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ABSTRACT: Lipids are essential for many biological processes and crucial in the pathogenesis of several diseases. Intracellular lipid-binding proteins (iLBPs) provide mobile hydrophobic binding sites that allow hydrophobic or amphipathic lipid molecules to penetrate into and across aqueous layers. Thus iLBPs mediate the lipid transport within the cell and participate to a spectrum of tissue-specific pathways involved in lipid homeostasis. Structural studies have shown that iLBPs binding sites are inaccessible from the bulk, implying that substrate binding should involve a conformational change able to produce a ligand entry portal. Many studies have been reported in the last two decades on iLBPs indicating that their dynamics play a pivotal role in regulating ligand binding and targeted release. The ensemble of reported data has not been reviewed until today. This review is thus intended to summarise and possibly generalise the results up to now described, providing a picture which could help to identify the missing notions necessary to improve our understanding of the role of dynamics in iLBPs molecular recognition. Such notions would clarify the chemistry of lipid binding to iLBPs and set the basis for the development of new drugs.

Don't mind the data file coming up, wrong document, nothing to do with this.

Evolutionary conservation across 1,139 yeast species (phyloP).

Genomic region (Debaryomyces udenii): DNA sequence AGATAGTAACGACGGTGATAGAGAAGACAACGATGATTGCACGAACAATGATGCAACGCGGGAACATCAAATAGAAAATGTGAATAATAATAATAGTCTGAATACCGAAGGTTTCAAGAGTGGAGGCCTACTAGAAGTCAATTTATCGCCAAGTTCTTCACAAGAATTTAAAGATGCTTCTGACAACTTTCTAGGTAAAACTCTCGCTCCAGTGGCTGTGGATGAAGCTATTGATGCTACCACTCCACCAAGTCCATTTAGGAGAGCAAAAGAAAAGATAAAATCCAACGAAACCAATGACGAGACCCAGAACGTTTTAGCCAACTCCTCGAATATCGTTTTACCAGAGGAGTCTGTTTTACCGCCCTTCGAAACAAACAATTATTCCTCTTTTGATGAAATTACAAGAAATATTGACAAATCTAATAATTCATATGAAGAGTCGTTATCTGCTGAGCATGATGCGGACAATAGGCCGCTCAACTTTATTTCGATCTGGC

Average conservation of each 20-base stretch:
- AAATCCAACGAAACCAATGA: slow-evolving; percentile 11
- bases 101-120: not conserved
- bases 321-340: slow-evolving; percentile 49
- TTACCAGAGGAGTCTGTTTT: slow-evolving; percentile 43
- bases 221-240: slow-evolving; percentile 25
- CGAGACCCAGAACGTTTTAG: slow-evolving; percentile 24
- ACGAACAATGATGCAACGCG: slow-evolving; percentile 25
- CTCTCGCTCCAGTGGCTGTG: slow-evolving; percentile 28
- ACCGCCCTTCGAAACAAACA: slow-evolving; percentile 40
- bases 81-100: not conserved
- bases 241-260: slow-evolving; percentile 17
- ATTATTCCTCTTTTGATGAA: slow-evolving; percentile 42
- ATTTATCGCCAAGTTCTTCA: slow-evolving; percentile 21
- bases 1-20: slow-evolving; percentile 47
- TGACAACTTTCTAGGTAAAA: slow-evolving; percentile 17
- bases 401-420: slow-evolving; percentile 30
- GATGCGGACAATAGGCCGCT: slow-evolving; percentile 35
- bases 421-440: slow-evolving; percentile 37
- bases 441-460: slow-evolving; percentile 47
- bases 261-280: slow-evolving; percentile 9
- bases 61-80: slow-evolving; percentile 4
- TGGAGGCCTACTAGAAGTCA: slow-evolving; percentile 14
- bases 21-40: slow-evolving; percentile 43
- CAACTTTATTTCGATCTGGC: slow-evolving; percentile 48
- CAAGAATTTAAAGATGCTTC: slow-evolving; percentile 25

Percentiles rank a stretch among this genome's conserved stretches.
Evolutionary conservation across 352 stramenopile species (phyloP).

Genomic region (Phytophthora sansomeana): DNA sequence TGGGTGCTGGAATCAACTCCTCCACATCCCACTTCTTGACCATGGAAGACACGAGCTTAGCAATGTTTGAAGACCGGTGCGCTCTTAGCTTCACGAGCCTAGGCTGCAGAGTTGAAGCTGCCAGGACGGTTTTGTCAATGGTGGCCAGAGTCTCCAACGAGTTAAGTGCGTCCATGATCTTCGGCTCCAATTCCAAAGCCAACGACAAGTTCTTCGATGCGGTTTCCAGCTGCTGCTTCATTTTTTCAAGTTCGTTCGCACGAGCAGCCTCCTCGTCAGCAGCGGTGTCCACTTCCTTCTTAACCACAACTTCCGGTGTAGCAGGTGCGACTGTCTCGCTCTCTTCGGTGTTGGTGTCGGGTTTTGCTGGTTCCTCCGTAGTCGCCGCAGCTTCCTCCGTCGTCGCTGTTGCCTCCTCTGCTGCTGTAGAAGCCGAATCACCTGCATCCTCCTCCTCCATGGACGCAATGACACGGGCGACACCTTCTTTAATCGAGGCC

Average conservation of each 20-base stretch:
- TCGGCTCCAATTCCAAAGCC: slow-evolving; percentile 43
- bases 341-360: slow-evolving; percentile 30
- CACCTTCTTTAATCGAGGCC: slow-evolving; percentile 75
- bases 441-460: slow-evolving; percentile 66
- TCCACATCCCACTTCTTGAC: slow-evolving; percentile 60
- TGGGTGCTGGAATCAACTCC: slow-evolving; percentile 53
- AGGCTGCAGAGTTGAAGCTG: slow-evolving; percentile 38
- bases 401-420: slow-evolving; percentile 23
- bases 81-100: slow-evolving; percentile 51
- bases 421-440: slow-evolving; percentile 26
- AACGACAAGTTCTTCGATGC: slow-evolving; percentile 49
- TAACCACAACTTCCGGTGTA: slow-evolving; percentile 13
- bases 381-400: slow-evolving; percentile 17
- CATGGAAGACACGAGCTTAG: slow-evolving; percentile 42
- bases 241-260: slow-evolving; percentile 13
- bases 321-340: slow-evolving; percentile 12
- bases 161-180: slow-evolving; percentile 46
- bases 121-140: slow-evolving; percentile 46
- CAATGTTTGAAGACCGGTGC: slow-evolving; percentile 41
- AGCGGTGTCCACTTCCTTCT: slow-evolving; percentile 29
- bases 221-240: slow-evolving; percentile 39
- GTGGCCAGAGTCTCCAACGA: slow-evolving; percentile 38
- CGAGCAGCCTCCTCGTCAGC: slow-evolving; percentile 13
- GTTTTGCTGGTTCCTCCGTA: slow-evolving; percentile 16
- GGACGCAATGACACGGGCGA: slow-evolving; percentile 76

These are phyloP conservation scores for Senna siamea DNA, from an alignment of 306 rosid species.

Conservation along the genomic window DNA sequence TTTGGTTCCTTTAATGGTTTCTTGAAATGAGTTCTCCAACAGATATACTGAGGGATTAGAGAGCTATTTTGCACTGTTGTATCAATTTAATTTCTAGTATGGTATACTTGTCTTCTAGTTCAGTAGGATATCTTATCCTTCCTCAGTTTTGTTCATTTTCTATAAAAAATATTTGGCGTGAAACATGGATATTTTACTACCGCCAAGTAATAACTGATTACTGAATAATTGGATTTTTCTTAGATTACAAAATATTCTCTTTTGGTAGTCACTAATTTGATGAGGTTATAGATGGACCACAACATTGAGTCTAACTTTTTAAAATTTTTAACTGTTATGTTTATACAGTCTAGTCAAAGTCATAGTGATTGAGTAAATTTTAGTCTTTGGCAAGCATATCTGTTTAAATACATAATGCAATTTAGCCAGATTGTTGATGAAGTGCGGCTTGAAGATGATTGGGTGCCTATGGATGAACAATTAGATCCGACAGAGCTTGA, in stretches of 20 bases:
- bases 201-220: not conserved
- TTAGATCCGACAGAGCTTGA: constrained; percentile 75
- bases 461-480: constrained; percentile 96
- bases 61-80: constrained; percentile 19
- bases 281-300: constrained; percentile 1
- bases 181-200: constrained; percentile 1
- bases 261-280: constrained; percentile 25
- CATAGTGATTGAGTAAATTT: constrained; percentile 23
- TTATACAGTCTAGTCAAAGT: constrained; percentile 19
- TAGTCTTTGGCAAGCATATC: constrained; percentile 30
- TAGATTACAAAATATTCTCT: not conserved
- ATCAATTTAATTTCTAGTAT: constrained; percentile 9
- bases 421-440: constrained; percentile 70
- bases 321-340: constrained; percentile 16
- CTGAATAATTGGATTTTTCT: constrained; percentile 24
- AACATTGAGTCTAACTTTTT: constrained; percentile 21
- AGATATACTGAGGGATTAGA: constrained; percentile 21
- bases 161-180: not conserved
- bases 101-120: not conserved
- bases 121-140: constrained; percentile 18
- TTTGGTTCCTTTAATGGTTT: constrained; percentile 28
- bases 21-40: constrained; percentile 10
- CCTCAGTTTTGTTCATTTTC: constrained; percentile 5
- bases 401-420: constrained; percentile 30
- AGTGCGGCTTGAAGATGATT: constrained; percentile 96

Biochimica et Biophysica Acta 04/2014; 1844(7). DOI:10.1016/j.bbapap.2014.04.011 · 4.66 Impact Factor
Available from: Noriko Osumi
- "An imbalance in the n-6/n-3-PUFA ratio may be a pathological factor in several neuropsychiatric disorders (Sakayori and Osumi, 2013). FABP3 levels are decreased in the brains of patients with Down syndrome and Alzheimer's disease (Cheon et al., 2003), which provides indirect evidence of a relationship between FABP3 and neurological functions and diseases (Storch and Thumser, 2010). These studies indicate that Fabp3 may have an important role in maintaining normal brain functions. "
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ABSTRACT: Fatty acid-binding protein 3 (Fabp3) is an intracellular lipid trafficking protein that mediates energy metabolism and long-chain fatty acid-related signaling. Fabp3 is expressed in the spiral ganglion neurons and supporting cells of the organ of Corti. However, it is unclear what role Fabp3 plays in the cochlea. Here, we demonstrated that the ABR thresholds of young and aged Fabp3 knockout mice were unchanged compared with those of wild-type mice. Compared with the wild-type mice, the adult mutant mice demonstrated no differences in their vulnerability to acoustic overexposure. These results suggest that Fabp3 deficiency alone does not adversely affect hearing function.
Neuroscience Research 04/2014; 81-82. DOI:10.1016/j.neures.2014.02.003 · 1.94 Impact Factor